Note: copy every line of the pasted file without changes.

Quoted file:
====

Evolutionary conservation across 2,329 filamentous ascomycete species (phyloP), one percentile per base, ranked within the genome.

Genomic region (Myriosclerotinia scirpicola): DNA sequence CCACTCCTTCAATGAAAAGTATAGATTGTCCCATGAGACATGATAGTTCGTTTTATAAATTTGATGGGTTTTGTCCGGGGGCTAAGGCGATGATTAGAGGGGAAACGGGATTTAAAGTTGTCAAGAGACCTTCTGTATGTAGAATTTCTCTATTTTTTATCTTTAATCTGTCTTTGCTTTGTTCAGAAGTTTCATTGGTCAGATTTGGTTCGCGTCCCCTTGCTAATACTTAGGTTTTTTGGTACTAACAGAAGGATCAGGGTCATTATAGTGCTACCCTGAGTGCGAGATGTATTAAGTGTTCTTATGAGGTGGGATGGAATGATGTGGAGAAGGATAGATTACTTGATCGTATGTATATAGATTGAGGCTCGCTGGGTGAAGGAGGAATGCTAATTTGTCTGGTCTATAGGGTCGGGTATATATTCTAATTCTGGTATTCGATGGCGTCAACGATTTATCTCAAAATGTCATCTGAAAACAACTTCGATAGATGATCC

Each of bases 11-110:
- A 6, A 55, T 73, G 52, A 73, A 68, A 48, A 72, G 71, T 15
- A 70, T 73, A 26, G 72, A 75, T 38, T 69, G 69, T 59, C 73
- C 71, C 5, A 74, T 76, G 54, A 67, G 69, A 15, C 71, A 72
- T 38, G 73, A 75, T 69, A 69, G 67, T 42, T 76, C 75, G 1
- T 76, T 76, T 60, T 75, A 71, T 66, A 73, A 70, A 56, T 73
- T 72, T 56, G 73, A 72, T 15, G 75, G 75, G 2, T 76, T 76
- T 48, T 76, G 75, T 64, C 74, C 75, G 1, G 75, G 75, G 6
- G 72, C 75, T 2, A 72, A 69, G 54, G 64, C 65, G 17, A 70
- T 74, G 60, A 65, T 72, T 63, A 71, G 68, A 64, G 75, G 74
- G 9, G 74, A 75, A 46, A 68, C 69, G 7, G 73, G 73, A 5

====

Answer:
Evolutionary conservation across 2,329 filamentous ascomycete species (phyloP), one percentile per base, ranked within the genome.

Genomic region (Myriosclerotinia scirpicola): DNA sequence CCACTCCTTCAATGAAAAGTATAGATTGTCCCATGAGACATGATAGTTCGTTTTATAAATTTGATGGGTTTTGTCCGGGGGCTAAGGCGATGATTAGAGGGGAAACGGGATTTAAAGTTGTCAAGAGACCTTCTGTATGTAGAATTTCTCTATTTTTTATCTTTAATCTGTCTTTGCTTTGTTCAGAAGTTTCATTGGTCAGATTTGGTTCGCGTCCCCTTGCTAATACTTAGGTTTTTTGGTACTAACAGAAGGATCAGGGTCATTATAGTGCTACCCTGAGTGCGAGATGTATTAAGTGTTCTTATGAGGTGGGATGGAATGATGTGGAGAAGGATAGATTACTTGATCGTATGTATATAGATTGAGGCTCGCTGGGTGAAGGAGGAATGCTAATTTGTCTGGTCTATAGGGTCGGGTATATATTCTAATTCTGGTATTCGATGGCGTCAACGATTTATCTCAAAATGTCATCTGAAAACAACTTCGATAGATGATCC

Each of bases 11-110:
- A 6, A 55, T 73, G 52, A 73, A 68, A 48, A 72, G 71, T 15
- A 70, T 73, A 26, G 72, A 75, T 38, T 69, G 69, T 59, C 73
- C 71, C 5, A 74, T 76, G 54, A 67, G 69, A 15, C 71, A 72
- T 38, G 73, A 75, T 69, A 69, G 67, T 42, T 76, C 75, G 1
- T 76, T 76, T 60, T 75, A 71, T 66, A 73, A 70, A 56, T 73
- T 72, T 56, G 73, A 72, T 15, G 75, G 75, G 2, T 76, T 76
- T 48, T 76, G 75, T 64, C 74, C 75, G 1, G 75, G 75, G 6
- G 72, C 75, T 2, A 72, A 69, G 54, G 64, C 65, G 17, A 70
- T 74, G 60, A 65, T 72, T 63, A 71, G 68, A 64, G 75, G 74
- G 9, G 74, A 75, A 46, A 68, C 69, G 7, G 73, G 73, A 5